(Not) Knowing You're Trans
People like to ask, “When did you realize you were trans?” I never know how to answer. The short answer is: January 15th, 2021, the first time I ever put my hair up and felt like a new future had suddenly opened up for me. But as nice of a story as it is, it would be dishonest to tell you that from that point on, I just knew I was trans. Even that night, I had some doubt about what my excitement really meant. In the following months, I went back and forth about whether I was really, truly trans. If I had to honestly answer the question, and if we had enough time, I’d tell you that, well, I realized I was trans a lot of times, and I realized I wasn’t trans a lot of times.
This long and painful period of doubting is common to a lot of the trans people I know, but certainly isn’t ubiquitous. There are a lot of reasons for it, I think. For one, realizing you’ve been living as the wrong gender for most of your life is a lot to wrap your head around. Additionally, long periods of pacing in and out of your shell seem to be somewhat of a white phenomenon, as for many white people (myself included), realizing we’re trans is the first time our identity really conflicts with the status quo, the first time it’s really a “problem.” But these explanations are far from the entire reason I took so long to decide that I was a girl. The biggest obstacle I faced in the early months of transition was the compulsion to prove, beyond a shadow of a doubt, that I was trans.
It’s a hard thing to prove. When people ask, “How did you realize you were trans?” there’s a rather long answer to that question (this article), but the short answer is “Well, it’s inductive. You just try a bunch of stuff, names and pronouns, clothing, shaving constantly or never shaving again, and see how you like it.” But what I want to suggest is that being trans isn’t something you have to prove. There’s the cliché that trans people are always writing up lists of reasons why they’re definitely trans, and I have fallen victim to this habit, but writing a list is, actually, one of the worst things you can do. Every time I finished writing a list, I’d look at it and think, “That’s conclusive enough,” but the next day I’d look at it and shake my head. It’s the same cycle that people talk about with anxiety: you come up with reasons for something, those reasons eventually lose their novelty, and you’re back to square one trying to think of another reason. So if you’re a trans person, especially an anxious one like I am, being asked to prove that you’re trans is a self-defeating prophecy. I never felt confident enough, and the only way to complete the cycle was to break free from it and ask myself, “Why should I have to prove this in the first place? Why not just get on hormones and see how I feel?”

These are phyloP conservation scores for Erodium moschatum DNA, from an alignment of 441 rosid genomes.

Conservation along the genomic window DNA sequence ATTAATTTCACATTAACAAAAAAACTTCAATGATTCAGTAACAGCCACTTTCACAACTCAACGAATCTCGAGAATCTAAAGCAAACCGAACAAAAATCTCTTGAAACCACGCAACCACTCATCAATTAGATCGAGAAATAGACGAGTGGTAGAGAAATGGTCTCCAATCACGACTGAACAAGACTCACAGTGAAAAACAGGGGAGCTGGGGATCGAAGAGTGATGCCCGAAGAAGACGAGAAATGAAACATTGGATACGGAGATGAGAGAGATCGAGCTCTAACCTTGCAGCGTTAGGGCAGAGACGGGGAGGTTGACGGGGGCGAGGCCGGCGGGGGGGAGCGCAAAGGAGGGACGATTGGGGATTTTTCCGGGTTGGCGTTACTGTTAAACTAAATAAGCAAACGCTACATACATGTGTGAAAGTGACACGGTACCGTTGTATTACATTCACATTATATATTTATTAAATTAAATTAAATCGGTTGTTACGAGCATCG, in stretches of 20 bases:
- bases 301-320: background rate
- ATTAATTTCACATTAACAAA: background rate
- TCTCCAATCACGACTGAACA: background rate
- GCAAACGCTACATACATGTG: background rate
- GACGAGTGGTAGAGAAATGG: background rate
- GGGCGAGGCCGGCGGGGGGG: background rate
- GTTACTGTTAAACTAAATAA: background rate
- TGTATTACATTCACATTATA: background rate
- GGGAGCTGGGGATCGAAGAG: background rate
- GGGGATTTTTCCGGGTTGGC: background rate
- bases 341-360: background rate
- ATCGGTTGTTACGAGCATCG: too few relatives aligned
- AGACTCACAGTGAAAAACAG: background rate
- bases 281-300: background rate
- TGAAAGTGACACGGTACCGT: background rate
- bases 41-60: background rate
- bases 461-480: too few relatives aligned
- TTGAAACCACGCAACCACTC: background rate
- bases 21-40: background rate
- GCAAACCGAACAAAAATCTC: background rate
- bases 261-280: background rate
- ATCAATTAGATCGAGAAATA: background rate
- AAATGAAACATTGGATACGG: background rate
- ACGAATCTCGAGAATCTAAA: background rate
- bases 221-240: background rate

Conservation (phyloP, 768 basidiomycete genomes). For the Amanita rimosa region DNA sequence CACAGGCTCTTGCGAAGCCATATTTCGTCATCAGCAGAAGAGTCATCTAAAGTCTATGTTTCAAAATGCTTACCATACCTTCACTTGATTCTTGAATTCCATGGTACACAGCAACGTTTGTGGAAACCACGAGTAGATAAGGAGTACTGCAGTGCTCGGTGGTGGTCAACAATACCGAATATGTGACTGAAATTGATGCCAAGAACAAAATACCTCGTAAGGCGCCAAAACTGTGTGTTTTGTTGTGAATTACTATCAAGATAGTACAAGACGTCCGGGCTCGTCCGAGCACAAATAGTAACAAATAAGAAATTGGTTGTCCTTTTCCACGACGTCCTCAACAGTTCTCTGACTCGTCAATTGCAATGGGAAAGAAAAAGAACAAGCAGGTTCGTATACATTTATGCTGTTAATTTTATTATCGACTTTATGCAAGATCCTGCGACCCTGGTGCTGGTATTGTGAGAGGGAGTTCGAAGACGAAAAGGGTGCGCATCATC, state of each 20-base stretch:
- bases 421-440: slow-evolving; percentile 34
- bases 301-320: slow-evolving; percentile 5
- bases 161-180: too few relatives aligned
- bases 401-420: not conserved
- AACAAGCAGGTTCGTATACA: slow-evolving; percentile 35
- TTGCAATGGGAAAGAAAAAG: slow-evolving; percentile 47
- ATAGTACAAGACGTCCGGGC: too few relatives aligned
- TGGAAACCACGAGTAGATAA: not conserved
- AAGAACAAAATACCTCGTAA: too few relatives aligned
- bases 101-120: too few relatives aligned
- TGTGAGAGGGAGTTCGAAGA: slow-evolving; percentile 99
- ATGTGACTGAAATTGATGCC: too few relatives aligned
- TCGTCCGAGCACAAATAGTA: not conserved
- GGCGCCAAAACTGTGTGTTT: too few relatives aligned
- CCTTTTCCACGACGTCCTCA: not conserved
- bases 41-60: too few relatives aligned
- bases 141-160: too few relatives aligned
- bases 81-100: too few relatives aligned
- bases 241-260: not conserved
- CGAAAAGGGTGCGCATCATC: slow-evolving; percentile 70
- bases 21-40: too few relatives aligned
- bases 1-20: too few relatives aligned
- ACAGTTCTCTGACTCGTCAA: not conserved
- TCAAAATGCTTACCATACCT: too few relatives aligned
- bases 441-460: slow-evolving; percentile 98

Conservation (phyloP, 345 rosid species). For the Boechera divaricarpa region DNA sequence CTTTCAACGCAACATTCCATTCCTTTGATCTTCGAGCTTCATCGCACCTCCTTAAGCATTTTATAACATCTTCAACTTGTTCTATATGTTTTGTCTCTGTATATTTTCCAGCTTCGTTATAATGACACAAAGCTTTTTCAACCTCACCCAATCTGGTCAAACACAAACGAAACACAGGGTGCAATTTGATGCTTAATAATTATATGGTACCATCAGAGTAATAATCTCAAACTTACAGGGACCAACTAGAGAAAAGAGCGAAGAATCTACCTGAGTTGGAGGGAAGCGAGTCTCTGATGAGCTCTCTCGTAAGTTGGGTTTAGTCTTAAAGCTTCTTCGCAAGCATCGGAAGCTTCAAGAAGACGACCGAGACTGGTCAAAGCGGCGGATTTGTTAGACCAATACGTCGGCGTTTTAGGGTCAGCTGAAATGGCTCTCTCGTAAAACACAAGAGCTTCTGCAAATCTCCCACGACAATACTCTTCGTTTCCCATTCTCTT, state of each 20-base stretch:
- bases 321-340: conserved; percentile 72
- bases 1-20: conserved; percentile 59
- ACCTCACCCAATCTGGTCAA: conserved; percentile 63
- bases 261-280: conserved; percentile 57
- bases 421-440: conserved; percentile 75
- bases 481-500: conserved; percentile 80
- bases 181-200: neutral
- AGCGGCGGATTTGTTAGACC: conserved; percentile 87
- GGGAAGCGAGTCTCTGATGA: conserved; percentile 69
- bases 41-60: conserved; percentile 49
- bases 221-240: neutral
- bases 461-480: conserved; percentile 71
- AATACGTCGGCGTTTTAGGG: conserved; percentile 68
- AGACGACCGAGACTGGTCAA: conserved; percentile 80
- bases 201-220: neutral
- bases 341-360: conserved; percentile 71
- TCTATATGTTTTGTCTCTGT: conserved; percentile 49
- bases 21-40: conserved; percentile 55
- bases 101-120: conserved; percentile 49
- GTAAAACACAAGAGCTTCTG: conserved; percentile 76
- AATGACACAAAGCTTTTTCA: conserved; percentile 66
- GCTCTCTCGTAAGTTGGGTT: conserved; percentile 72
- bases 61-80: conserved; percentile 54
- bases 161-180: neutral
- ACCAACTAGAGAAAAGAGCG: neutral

That’s the problem, though. When you see a doctor to get on hormones, the first thing they’ll do is ask you to prove that you’re trans. As Jules Gill-Peterson demonstrates in her book Histories of the Transgender Child, this type of medical gatekeeping has plagued the trans community for a long, long time. So long that it’s distorted our own stories about ourselves. Doctors have things they want to hear: I’ve known since I was a kid, I’ve always hated my body and genitals, I cry whenever I look in the mirror, Oh, and I’ll definitely be a Good, Heterosexual, Normal Transexual. “Exaggerate and lie” was the advice I was given before my HRT consult. And so these are the stories trans people have learned to tell their doctors, so many doctors still believe we’re all like this, so these stories keep getting perpetuated to the point that trans people become convinced we’re not trans because we don’t cry every time we look in the mirror.
Unfortunately, it’s not just doctors who make us feel like we have to prove ourselves. Sometimes it comes from within the community. One of the first resources I discovered after beginning to question my gender was the Gender Dysphoria Bible, which I found in the pins of a Discord server (you’re allowed to laugh at me here). It was a pleasant resource, containing some of the most lucid descriptions of trans feelings I’d ever encountered up to that point, such as:
An AMAB trans person may find themselves very uncomfortable in groups of men. They may feel out of place and struggle to fit in among their male peers. Masculine social interactions don’t come naturally to them, and trying to emulate their male friends feels awkward. They may feel themselves drawn more to friendships with women, but become frustrated at the social and heterosexual dynamics that come into play.
Many trans people come to realize after transition that they had never actually dated like a cis person of their assigned gender, instead always having romantic relationships that fit their true orientation. . . . Men relate differently to men than they do to women, and women to women differently than they do to men, even when they don’t know they are men or women.
However, despite the comfort and even euphoria that reading these explanations gave me, the Gender Dysphoria Bible was one of the biggest hurdles to my transition, because in between all of these helpful observations, you’ll find paragraphs like this:
If your brain is wired for one gonadal hormones (such as testosterone) and your body produces the other hormone (such as estradiol), this can result in a biochemical malfunction within your brain chemistry. This produces a sort of brain fog, a reduction in mental capacity, and a general state of anxiety and unease.